While there is typically a lot of buy-in philosophically for interdisciplinary studies from teachers, students, and parents alike, there are very real, practical roadblocks to fully embracing an interdisciplinary model. Top college preparatory schools like Episcopal face the reality that our students need to complete a series of very challenging, core curricular programs, including AP courses, courses that prepare them for SAT II exams, and those that are prerequisites for further studies, at Episcopal or beyond. We have a responsibility to fully prepare our students in these core curricular areas and skills, and would be doing our students a disservice to scale that back. While colleges themselves look to innovate their own programming, they are still relying on and expecting excellent high school programs to push student through core content, often in very discrete, isolated courses.
So can we have both? Can we provide our students with the level of rigor and content needed as a foundation for future learning, which will also allow them to get into and succeed at the best colleges, while still stepping off that train long enough to allow them to explore passions, to see emerging connections between subjects, and to develop critical skills? I argue that we can, but it takes talented teachers, a school willing to push the envelope, and a lot of patience.
Several independent schools have explored interdisciplinary programs, either in two- or three-week periods in the middle of the year or as integrated elements of the main program. Episcopal will begin its own interdisciplinary program in January 2014, JTerm, which has enormous potential to transform our learning connections.
The trick to the success of these programs is that the teachers need to themselves identify the common threads and areas of connection across the program. Student passion and learning will undoubtedly feed off of teacher passion and learning. As teachers are encouraged to talk to one another more and to break down the walls between disciplines, natural learning paths will emerge. These connections do not need to derail our core curricular goals, and we don’t need to find ourselves behind in the content train. In fact, recognizing and encouraging these partnerships only bolsters the content and skills in exciting ways.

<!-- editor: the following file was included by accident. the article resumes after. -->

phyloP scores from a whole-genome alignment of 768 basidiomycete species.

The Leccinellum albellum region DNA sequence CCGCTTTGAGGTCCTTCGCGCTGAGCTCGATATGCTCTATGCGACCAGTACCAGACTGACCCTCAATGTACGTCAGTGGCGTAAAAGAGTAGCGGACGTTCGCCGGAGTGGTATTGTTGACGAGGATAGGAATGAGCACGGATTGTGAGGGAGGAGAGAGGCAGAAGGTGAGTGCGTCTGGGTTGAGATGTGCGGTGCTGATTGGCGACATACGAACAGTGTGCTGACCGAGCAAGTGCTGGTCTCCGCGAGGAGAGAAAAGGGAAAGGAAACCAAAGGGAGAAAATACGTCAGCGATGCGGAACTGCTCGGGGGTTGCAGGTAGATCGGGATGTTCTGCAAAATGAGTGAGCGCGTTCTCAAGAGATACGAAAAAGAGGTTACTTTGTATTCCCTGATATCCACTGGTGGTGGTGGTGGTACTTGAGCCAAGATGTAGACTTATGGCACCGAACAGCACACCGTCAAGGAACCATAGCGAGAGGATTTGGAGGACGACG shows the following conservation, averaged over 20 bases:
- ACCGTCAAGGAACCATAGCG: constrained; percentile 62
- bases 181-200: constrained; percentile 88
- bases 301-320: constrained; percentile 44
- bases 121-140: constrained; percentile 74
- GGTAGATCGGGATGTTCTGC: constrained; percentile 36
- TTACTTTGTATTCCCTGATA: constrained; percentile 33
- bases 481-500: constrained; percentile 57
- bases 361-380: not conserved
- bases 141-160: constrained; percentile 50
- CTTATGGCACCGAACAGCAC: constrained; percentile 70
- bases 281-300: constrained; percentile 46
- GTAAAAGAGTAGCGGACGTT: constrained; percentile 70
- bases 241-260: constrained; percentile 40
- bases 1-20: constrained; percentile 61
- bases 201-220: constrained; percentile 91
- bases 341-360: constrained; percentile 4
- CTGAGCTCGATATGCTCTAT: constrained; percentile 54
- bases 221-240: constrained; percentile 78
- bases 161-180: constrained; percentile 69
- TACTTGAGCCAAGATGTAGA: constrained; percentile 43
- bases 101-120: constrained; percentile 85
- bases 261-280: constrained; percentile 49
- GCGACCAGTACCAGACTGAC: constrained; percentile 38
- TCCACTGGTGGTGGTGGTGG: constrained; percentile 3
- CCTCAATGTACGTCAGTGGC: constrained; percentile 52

I am more excited by our JTerm program than I have been about any other curricular change since I have been at Episcopal. It has tremendous potential, as we have an outstanding faculty who I believe will be liberated and excited by the opportunity to explore passions, to create new relationships with colleagues across the school, and to establish deep and lasting connections to students through an in depth learning experience.
Duke University defines interdisciplinarity as “inquiry across disciplines” (http://www.interdisciplinary.duke.edu/about/history-strategy). The more that schools can move towards the idea of student inquiry as a core element of learning and away from a passive notion of students as receptacles of learning, the more our students will take ownership of their learning journey, leveraging it into something transformative.